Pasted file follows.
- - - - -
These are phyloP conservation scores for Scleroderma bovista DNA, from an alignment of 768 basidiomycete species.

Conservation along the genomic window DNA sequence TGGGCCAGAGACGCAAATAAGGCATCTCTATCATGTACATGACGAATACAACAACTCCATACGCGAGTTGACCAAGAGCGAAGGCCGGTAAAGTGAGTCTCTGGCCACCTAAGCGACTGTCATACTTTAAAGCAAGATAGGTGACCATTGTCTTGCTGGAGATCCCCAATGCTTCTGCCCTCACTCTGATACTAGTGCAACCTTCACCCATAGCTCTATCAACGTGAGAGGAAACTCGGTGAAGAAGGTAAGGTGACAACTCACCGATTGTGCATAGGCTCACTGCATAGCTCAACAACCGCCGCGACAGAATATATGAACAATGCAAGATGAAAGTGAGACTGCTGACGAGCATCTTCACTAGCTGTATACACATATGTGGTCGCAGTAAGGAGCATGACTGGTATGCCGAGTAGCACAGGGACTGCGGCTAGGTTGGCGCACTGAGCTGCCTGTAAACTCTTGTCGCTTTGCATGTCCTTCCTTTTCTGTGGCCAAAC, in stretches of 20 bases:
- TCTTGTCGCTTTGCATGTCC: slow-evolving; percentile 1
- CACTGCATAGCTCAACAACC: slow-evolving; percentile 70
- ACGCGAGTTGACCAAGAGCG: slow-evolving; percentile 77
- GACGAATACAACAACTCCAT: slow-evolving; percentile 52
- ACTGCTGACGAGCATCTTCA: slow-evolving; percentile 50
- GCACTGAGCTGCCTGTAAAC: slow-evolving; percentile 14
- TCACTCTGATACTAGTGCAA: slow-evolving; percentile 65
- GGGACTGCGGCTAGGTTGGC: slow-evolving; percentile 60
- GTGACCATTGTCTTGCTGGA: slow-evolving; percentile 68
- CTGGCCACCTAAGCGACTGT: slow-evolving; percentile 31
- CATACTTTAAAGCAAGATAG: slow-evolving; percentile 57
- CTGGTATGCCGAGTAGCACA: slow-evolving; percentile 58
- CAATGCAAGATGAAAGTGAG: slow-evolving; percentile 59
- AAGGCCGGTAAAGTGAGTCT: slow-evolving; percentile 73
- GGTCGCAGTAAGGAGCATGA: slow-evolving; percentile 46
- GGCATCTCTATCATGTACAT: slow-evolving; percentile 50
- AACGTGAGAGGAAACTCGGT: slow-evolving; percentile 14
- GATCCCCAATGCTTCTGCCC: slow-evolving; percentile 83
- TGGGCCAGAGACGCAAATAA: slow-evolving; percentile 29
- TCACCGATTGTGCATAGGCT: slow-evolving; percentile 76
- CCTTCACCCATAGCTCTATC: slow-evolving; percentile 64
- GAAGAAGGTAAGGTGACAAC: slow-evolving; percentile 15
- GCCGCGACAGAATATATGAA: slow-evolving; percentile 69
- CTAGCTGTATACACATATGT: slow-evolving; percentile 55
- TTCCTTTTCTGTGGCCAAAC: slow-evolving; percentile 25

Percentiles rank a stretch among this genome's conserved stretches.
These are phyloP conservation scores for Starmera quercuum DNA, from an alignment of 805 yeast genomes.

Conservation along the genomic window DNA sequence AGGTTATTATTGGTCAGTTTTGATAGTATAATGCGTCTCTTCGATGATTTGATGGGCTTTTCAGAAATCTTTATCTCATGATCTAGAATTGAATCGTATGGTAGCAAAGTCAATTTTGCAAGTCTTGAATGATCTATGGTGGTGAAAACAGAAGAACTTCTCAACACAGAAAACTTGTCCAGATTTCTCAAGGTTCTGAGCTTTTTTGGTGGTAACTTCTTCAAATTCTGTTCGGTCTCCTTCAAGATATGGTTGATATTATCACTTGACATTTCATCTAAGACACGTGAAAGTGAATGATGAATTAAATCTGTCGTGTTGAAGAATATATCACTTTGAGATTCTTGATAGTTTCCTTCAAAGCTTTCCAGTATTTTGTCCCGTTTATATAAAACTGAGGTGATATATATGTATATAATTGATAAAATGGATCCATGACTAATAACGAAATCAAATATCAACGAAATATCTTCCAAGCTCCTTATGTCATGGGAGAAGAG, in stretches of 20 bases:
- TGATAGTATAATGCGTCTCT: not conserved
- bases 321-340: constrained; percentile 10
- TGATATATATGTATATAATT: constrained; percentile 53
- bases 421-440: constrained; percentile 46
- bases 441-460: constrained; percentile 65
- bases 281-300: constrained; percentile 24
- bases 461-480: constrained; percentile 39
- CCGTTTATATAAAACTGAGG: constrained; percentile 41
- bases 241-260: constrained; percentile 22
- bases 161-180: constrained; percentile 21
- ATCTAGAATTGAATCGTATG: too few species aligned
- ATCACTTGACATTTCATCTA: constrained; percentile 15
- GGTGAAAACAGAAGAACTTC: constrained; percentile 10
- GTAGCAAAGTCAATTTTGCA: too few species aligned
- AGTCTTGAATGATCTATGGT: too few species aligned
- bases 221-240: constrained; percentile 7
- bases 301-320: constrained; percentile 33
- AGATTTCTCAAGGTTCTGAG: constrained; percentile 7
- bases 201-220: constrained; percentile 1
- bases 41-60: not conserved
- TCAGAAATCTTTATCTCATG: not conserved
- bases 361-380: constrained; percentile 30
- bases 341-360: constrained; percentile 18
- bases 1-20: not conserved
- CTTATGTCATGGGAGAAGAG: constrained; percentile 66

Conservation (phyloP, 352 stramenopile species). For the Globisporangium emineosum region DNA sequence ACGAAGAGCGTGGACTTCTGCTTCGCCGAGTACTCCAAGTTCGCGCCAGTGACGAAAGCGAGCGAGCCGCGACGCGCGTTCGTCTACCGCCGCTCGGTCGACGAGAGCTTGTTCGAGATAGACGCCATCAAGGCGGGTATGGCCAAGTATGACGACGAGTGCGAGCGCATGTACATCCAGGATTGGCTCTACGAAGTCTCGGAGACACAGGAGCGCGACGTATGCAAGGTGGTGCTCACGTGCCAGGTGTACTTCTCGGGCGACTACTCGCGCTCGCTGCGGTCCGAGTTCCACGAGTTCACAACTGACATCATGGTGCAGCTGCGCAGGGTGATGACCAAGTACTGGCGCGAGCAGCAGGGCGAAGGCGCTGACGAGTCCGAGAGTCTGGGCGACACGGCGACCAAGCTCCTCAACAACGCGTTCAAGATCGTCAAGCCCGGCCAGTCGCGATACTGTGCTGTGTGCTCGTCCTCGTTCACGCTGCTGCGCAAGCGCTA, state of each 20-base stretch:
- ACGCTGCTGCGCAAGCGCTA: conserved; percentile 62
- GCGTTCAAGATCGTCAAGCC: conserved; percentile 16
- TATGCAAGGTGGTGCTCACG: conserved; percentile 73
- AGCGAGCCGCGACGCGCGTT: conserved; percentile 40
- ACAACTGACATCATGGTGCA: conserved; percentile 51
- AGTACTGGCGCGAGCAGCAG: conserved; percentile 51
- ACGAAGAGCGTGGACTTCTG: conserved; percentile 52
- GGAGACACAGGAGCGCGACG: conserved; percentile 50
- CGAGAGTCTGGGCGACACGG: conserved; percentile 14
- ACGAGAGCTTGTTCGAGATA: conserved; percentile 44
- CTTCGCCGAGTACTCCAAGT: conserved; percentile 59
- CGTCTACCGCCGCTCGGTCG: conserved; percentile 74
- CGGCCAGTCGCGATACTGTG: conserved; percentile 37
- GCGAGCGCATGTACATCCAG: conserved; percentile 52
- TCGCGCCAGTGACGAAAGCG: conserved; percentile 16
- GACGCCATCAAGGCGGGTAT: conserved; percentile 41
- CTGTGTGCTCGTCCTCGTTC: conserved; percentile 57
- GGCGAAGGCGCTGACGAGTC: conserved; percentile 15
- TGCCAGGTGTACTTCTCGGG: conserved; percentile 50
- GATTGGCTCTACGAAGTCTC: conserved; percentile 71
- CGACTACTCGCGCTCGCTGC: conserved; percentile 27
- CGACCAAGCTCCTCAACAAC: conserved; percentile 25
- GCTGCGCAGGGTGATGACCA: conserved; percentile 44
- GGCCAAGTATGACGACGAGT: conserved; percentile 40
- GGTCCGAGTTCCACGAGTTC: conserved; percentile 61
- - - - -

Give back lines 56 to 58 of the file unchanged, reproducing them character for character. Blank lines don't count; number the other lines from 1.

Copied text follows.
Conservation (phyloP, 352 stramenopile species). For the Globisporangium emineosum region DNA sequence ACGAAGAGCGTGGACTTCTGCTTCGCCGAGTACTCCAAGTTCGCGCCAGTGACGAAAGCGAGCGAGCCGCGACGCGCGTTCGTCTACCGCCGCTCGGTCGACGAGAGCTTGTTCGAGATAGACGCCATCAAGGCGGGTATGGCCAAGTATGACGACGAGTGCGAGCGCATGTACATCCAGGATTGGCTCTACGAAGTCTCGGAGACACAGGAGCGCGACGTATGCAAGGTGGTGCTCACGTGCCAGGTGTACTTCTCGGGCGACTACTCGCGCTCGCTGCGGTCCGAGTTCCACGAGTTCACAACTGACATCATGGTGCAGCTGCGCAGGGTGATGACCAAGTACTGGCGCGAGCAGCAGGGCGAAGGCGCTGACGAGTCCGAGAGTCTGGGCGACACGGCGACCAAGCTCCTCAACAACGCGTTCAAGATCGTCAAGCCCGGCCAGTCGCGATACTGTGCTGTGTGCTCGTCCTCGTTCACGCTGCTGCGCAAGCGCTA, state of each 20-base stretch:
- ACGCTGCTGCGCAAGCGCTA: conserved; percentile 62
- GCGTTCAAGATCGTCAAGCC: conserved; percentile 16